Dr. Weeks’ Comment: Don’t flush your drugs down the toilet. They don’t break down easily and can pollute the environment!
PHARMACEUTICALS IN THE ENVIRONMENT
Excerpt from “The Lost Language of Plants” by Stephen Harrod Buhner
PHARMACEUTICALS IN THE ENVIRONMENT
In 1992 German researchers, looking for herbicidal pollution in ground water, were surprised to find high levels of clofibric acid—a drug used to lower cholesterol levels in the blood. Subsequent studies indicated that the North Sea contained roughly 150,000 pounds of clofibric acid. The Danube River and the Po River (in Italy) were found to contain the same proportional quantities and the tap water in Berlin regularly tests between 10 and 165 parts per trillion. Many Swiss lakes and streams were also found to contain the drug. Because atmospheric transfer was systematically ruled out and Switzerland does not manufacture the drug, the environmental presence of clofibric acid is now known to come solely from prescription drug intake and excretion.’5
As concern for pharmaceuticals in the environment increased many researchers found their work impeded by the large numbers of pharmaceuticals they were finding and the cost of identifying them. Each researcher must obtain an exceptionally expensive “library” of the chemical profiles of all pharmaceutical drugs so that when they find an unidentified chemical profile through gas chromatography they can match it to one in the library. To date, German scientists have found anywhere from thirty to sixty pharmaceuticals in water samples they have examined in numerous countries—tap, surface, and ground water.16
Most pharmaceuticals are designed to resist breakdown, to persist, so that they can carry out their metabolic regulatory activities without interference from the body. In consequence many are extremely long lived. Researchers have tracked one plume of contaminated ground water from a landfill at Jackson Naval Air Station in Florida that has been slowly moving underground for more than twenty years. It still contains such drugs as pentobarbital, meprobamate, and phensuxim-ide—a barbiturate, a tranquilizer, and an anticonvulsant.17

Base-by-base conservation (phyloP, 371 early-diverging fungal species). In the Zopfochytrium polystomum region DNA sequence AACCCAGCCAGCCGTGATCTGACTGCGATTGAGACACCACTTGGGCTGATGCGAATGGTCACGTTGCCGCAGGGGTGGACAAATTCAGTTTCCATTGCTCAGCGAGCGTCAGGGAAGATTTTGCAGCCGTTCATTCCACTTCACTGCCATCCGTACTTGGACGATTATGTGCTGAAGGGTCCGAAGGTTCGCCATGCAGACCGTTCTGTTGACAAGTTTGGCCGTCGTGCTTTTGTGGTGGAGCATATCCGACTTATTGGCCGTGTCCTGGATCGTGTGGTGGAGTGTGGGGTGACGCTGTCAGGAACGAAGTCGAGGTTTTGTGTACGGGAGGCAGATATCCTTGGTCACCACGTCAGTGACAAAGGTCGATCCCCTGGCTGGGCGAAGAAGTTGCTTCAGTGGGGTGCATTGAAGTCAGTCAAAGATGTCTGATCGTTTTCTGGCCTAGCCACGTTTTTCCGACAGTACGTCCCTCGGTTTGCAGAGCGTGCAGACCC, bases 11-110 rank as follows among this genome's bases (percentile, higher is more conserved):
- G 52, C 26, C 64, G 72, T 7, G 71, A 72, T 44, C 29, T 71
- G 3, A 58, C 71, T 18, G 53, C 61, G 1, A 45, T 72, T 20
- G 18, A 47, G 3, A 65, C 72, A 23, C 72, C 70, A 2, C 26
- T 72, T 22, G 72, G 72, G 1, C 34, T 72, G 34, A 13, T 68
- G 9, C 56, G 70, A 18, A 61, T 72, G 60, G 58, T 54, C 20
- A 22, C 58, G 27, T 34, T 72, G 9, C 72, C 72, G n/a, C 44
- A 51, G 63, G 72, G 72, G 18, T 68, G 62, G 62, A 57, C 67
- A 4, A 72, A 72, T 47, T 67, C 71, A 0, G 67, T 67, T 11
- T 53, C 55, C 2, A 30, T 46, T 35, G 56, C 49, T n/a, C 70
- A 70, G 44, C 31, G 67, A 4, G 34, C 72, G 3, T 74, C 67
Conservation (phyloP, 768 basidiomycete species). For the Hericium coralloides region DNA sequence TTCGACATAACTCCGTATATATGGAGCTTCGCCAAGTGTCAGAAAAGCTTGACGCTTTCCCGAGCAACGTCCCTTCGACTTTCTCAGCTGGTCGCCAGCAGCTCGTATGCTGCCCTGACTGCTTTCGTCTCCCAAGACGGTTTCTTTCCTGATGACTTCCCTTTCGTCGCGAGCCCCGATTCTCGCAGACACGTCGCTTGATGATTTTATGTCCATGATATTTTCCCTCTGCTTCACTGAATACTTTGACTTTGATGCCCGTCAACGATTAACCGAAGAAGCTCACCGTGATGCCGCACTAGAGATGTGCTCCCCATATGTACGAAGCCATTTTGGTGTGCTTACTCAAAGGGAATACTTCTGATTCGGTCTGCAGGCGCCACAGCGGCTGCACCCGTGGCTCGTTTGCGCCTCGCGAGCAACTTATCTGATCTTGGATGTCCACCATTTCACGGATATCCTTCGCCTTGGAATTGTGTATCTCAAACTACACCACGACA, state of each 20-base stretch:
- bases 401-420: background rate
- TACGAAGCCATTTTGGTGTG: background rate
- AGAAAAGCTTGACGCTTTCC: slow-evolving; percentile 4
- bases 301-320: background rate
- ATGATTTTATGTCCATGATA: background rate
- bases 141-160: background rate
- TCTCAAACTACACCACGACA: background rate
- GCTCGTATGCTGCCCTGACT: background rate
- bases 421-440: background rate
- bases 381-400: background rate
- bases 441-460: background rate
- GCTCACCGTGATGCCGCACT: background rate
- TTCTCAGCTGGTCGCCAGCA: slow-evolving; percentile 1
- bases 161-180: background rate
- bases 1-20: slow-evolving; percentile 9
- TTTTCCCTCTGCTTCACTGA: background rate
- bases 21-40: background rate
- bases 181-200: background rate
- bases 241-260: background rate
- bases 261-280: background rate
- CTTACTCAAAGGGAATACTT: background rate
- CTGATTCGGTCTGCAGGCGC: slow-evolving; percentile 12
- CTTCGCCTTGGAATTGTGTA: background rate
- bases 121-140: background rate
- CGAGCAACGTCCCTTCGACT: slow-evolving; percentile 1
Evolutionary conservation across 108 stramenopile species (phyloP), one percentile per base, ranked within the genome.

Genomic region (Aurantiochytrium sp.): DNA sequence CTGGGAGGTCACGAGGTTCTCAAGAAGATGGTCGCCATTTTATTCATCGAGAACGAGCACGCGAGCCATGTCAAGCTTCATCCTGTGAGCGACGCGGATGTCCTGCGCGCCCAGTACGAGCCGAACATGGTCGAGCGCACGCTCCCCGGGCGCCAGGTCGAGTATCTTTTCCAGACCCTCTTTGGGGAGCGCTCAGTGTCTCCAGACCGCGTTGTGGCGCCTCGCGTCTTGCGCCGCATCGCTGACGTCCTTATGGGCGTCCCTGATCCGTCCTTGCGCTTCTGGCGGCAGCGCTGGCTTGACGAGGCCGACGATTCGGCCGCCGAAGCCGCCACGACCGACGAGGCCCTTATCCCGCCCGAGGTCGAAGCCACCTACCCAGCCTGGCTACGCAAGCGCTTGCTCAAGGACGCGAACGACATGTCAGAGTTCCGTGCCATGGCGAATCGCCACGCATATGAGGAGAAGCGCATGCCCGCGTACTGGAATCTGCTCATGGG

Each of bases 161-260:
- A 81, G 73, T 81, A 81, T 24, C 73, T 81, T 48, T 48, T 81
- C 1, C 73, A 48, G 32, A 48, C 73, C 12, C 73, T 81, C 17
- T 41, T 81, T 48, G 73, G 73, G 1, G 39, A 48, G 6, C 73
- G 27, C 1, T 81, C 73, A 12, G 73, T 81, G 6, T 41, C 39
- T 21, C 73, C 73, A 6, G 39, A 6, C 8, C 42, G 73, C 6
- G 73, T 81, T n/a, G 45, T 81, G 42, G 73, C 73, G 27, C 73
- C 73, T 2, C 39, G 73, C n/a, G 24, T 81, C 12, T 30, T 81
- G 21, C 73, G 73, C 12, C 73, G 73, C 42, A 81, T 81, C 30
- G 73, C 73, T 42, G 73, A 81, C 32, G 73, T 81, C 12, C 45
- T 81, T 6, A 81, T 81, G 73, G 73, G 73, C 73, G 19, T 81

Approximately one-third of pharmaceuticals are also designed to be only lipophilic—not water soluble—so that they only dissolve in fat. Lipophilic substances can readily pass through cell walls and chemically act inside them. In the environment these substances tend to concentrate in the food chain in the stored fat of all creatures. In consequence, carnivores higher up the food chain ingest increasingly large amounts of concentrated pharmaceuticals.
The top ten prescription medications in the United States (by number of prescriptions dispensed) are: Premarin (a conjugated estrogen hormone made from pregnant mares’ urine), Synthroid (a synthetic thyroid hormone), Lipitor (a cholesterol-lowering drug), Prilosec (a protein pump inhibitor that stops acid secretion in treating ulcers), Hydrocodone w/APAP (a narcotic pain reliever), Albuterol (a bronchial dilator), Norvasc (for high blood pressure), Claritin (an antihistamine), Trimox (an antibiotic), and Prozac (a mood regulator).’8 Eight of these are drugs that are used for months to years at a time. And they are being prescribed in ever increasing numbers.
The sales of Lipitor rose 46 percent from 1998 to 1999 while sales of all statins (cholesterol-lowering drugs such as Lipitor) rose 20 percent. Lipitor costs $3 per pill and is taken once per day; Pfizer reported sales of the drug in 1999 at 3.56 billion dollars. Approximately 5 million Americans take statins daily and physicians and pharmaceutical companies want to raise that number, perhaps to as high as 20 million—an increase of 400 percent—to treat what they feel are the many undiagnosed people who need it. Although physicians such as Dr. Antonio Gotto, dean of Cornell University Medical College, call statins “very safe drugs”19 for treating high cholesterol, he, like other researchers, is only looking at short-term effects in humans without any reference to their environmental impact.
Normally demonized by the press, cholesterol is actually an important natural substance, essential for all cellular functions in all animals. Statins such as Lipitor inhibit an enzyme—HMG CoA reductase— that is needed for cholesterol production to take place in living organisms. Like clofibric acid, the cholesterol-lowering drug found by Germans in water in Europe, Lipitor and other statins—taken daily for many years by millions of people—are flowing into the environment in huge quantities, where they will continue to inhibit HMG CoA reductase in whatever organisms ingest it.